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September 05, 2017
Choosing the right DC-DC PSU

August 27, 2015
AMD's Project Quantum

August 13, 2015
The Redstone PC is the ultimate Mini-ITX Minecraft Machine

October 09, 2014
The "Restomod TV"

April 09, 2013
Installing NAS4Free

February 28, 2013
Building an XBMC 12 Home Theatre PC

January 25, 2011
XBMC Guide updated to version 10.0

August 06, 2010
Building a Green PC

February 15, 2010
Building an ION powered HTPC with XBMC

October 10, 2008
The "Cambridge Autonomous Underwater Vehicle 2008"

Mini-ITX Online Store

September 12, 2008
"Florian", the DVD burning robot

September 05, 2008
The "i-EPIA"

May 22, 2008
The "GTA-PC"

April 14, 2007
The "Digg" Case

January 19, 2007
The "ITX-Laptop"

December 07, 2006
The "Tortoise Beetle"

October 02, 2006
The "DOS Head Unit"

August 31, 2006
The "Janus Project"

August 05, 2006
The "Leela PC"

June 26, 2006
Nano-ITX in a Football

May 17, 2006
The "EPIA Alloy Mod"

April 11, 2006
Neatorama's Collection of Case Mods

February 18, 2006
The "Rundfunker"

October 24, 2005
The "ITX TV"

October 06, 2005
The K'nex-ITX

August 05, 2005
The "Waffle Iron PC"

July 21, 2005
The "Supra-Server"

July 18, 2005
The "Mega-ITX"

July 07, 2005
The "Encyclomedia"

May 25, 2005
The "Accordion ITX"

Mini-ITX Online Store

May 16, 2005
The "FileServerRouterSwitch"

May 15, 2005
The "Mini Falcon"

May 13, 2005
The "Bender PC"

May 11, 2005

May 10, 2005
The "Frame"

April 20, 2005
The "Jeannie"

March 09, 2005
The "Cool Cube"

January 30, 2005
First Nano-ITX Project?

January 17, 2005
The "iGrill"

January 15, 2005
The "Gumball PC"

December 15, 2004
The "Deco Box"

December 03, 2004

October 06, 2004
The "Coealacanth-PC"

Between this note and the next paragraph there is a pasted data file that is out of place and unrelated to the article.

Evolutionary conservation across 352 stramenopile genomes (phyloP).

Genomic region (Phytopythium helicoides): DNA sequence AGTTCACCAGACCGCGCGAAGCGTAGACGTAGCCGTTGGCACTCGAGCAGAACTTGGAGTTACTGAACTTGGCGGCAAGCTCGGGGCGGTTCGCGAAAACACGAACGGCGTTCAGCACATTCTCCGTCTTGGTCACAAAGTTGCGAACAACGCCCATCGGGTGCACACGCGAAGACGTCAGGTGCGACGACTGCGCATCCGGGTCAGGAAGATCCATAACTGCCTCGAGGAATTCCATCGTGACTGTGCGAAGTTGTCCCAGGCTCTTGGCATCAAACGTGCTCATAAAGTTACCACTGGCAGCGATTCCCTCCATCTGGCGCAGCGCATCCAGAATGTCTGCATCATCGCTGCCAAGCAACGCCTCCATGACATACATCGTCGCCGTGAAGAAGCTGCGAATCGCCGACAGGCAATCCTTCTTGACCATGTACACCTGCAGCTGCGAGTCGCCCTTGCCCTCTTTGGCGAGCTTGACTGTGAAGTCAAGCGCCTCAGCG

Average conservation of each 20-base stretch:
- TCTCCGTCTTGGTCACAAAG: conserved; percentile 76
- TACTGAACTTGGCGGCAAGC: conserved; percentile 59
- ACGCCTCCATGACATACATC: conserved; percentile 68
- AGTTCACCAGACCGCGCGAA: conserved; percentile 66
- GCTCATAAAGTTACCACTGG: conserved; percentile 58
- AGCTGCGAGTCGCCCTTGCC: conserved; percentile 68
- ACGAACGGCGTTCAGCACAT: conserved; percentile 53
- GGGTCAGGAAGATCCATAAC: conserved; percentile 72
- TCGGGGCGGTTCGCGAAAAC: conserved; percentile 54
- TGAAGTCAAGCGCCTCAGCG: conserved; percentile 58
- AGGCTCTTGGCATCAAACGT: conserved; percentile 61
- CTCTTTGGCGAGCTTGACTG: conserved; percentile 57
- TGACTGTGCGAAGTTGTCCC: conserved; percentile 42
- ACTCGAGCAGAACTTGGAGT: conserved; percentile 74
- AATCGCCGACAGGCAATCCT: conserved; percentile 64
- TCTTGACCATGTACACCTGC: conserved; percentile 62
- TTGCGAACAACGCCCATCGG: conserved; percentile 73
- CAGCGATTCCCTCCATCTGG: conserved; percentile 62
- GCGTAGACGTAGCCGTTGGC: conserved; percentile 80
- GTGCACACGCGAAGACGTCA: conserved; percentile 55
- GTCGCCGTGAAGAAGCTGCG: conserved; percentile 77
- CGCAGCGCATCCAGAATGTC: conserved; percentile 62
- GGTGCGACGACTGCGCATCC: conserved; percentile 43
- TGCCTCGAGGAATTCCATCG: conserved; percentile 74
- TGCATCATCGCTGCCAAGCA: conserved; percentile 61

September 17, 2004
The "Gramaphone-ITX-HD"

August 26, 2004
The "C1541 Disk Drive ITX"

August 25, 2004

August 13, 2004
The "Quiet Cubid"

August 06, 2004

July 14, 2004
The "Moo Cow Moo"

July 02, 2004
The "Mini Mesh Box"

Full alphabetical archive on right hand side of page...

The "Pictureframe PC"
By Josh Hubbard - Posted on February 3, 2003

I am unfortunately one of those people who feel that any event, regardless of magnitude needs to be well documented photographically, unfortunately I have both run out of walls and surfaces for framed pictures as well as friends who I can torture by making them leaf through albums. However, a Mini-ITX motherboard seemed to offer a solution to my dilemma.. therefore I set out to make a wall mountable picture frame.

My first acquisition was a 15" Phillips 105S3 LCD from my nearby office supply store, which given a generous use of price matching, coupons and rebates came in at an affordable price. This LCD was then mounted into a frame, including glass and a 2.5 inch mat, which I had located that would provide me with the 2.75 inches of depth for the whole machine I thought I would need. (an assumption later proven wrong).

The frame I used came with a back rabbet to which I attached a 1/4'" plexiglass sheet with a piano hinge on which to mount the additional computer components, these were:

Motherboard: EPIA ME 6000
RAM: 256 MB PC2100
Hard Drive: Seagate Barracuda IV 40 GB
Microsoft USB 802.11b wireless network adapter
Wireless keyboard and mouse receiver
ATI remote wonder
AC/DC power converter block from a Cubid 2677R case
DC/DC power converter

All the parts except for the motherboard and hard drive were attached using heavy duty Velcro, allowing me to reposition them to determine the optimum position.

I also included rubber grommets on the hard drive to decrease vibration. Unfortunately during this stage I found out that given the depth of my frame, the motherboard would not fit no matter which way I turned it. So I turned to the dremel and wire snips and removed the audio outputs as well as the parallel port (it is only going to be a frame). I won't torture you with pictures of my poor mangled EPIA. Next I cut the power cords for both the monitor and the AC/DC converter and spliced them together to a single power supply cord. I then cut a large hole in the center of the plexiglass where I didn't have any parts attached and drilled several ½" holes to allow sufficient air flow along the back of the computer.

No fans allowed.

Onwards, Reassembly -->

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